China's yuan depreciated slightly to 6.44 against the US dollar in the third week of September, but remained not far from a recent two-and-a-half-month peak of 6.42, as investors awaited the U.S. Federal Reserve's upcoming policy meeting for more clues on tapering. Meanwhile, uncertainty surrounding the health of the world's second-largest economy remains. Industrial production increased the least in 13-months while retail sales growth was the weakest in a year and services activity contracted due to COVID-19 outbreaks in some regions. Also, China will extend tariff exemptions for 81 products imported from the United States by seven months, a gesture to soften the trade war between the two countries after recently President Joe Biden and President Xi Jinping discussed over the phone the need to manage competition between their countries and avoid conflict.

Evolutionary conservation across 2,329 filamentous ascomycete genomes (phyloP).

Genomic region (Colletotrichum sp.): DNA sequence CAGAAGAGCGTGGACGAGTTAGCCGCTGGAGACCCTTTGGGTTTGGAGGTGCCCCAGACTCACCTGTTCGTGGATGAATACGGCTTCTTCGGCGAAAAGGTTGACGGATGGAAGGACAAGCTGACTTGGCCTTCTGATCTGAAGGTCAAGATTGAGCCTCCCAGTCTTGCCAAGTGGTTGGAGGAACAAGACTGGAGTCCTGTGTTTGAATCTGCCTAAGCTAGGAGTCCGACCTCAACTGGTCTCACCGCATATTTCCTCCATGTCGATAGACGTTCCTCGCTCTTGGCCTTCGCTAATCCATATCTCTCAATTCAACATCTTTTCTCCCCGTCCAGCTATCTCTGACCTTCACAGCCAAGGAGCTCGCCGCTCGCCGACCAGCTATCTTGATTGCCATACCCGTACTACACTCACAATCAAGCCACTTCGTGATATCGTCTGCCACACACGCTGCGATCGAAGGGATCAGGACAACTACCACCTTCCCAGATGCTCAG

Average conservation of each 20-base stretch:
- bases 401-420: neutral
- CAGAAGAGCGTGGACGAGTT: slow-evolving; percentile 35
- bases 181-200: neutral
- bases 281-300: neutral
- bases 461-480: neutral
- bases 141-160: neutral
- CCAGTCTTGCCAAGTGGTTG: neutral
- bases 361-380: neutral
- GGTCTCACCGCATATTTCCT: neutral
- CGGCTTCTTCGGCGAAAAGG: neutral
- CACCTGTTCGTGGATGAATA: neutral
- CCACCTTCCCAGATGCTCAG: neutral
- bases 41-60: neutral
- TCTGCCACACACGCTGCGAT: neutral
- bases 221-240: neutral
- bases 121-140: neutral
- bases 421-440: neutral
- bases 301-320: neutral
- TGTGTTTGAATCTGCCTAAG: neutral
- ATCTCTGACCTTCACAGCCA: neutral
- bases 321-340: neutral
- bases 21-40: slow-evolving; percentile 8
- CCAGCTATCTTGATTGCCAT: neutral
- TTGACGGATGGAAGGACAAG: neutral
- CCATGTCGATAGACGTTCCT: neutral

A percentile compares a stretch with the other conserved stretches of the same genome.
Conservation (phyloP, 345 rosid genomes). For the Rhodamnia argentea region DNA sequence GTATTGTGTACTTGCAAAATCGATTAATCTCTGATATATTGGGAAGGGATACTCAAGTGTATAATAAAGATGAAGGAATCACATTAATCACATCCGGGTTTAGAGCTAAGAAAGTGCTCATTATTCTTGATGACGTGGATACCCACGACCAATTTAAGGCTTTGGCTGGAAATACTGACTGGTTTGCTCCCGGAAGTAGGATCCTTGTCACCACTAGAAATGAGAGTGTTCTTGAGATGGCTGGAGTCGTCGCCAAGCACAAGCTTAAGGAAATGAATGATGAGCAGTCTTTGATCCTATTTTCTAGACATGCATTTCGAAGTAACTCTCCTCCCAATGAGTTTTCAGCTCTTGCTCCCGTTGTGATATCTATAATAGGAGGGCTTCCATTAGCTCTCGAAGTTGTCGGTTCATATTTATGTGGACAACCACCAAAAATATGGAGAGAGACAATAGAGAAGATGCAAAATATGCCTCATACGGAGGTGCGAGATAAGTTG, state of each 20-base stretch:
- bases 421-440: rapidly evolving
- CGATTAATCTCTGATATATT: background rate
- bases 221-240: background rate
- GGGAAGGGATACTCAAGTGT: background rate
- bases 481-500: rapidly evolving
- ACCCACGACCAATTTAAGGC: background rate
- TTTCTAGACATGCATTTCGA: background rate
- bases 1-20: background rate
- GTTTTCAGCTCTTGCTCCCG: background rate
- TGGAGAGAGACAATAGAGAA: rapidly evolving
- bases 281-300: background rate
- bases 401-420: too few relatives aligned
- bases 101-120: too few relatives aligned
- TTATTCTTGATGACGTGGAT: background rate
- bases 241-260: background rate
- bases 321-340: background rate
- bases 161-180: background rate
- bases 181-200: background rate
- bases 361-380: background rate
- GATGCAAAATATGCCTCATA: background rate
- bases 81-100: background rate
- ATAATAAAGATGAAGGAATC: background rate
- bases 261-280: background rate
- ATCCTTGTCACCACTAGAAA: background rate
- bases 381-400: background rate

Historically, the Chinese Yuan reached an all time high of 8.73 in January of 1994. Chinese Yuan - data, forecasts, historical chart - was last updated on September of 2021.
The Chinese Yuan is expected to trade at 6.47 by the end of this quarter, according to Trading Economics global macro models and analysts expectations. Looking forward, we estimate it to trade at 6.53 in 12 months time.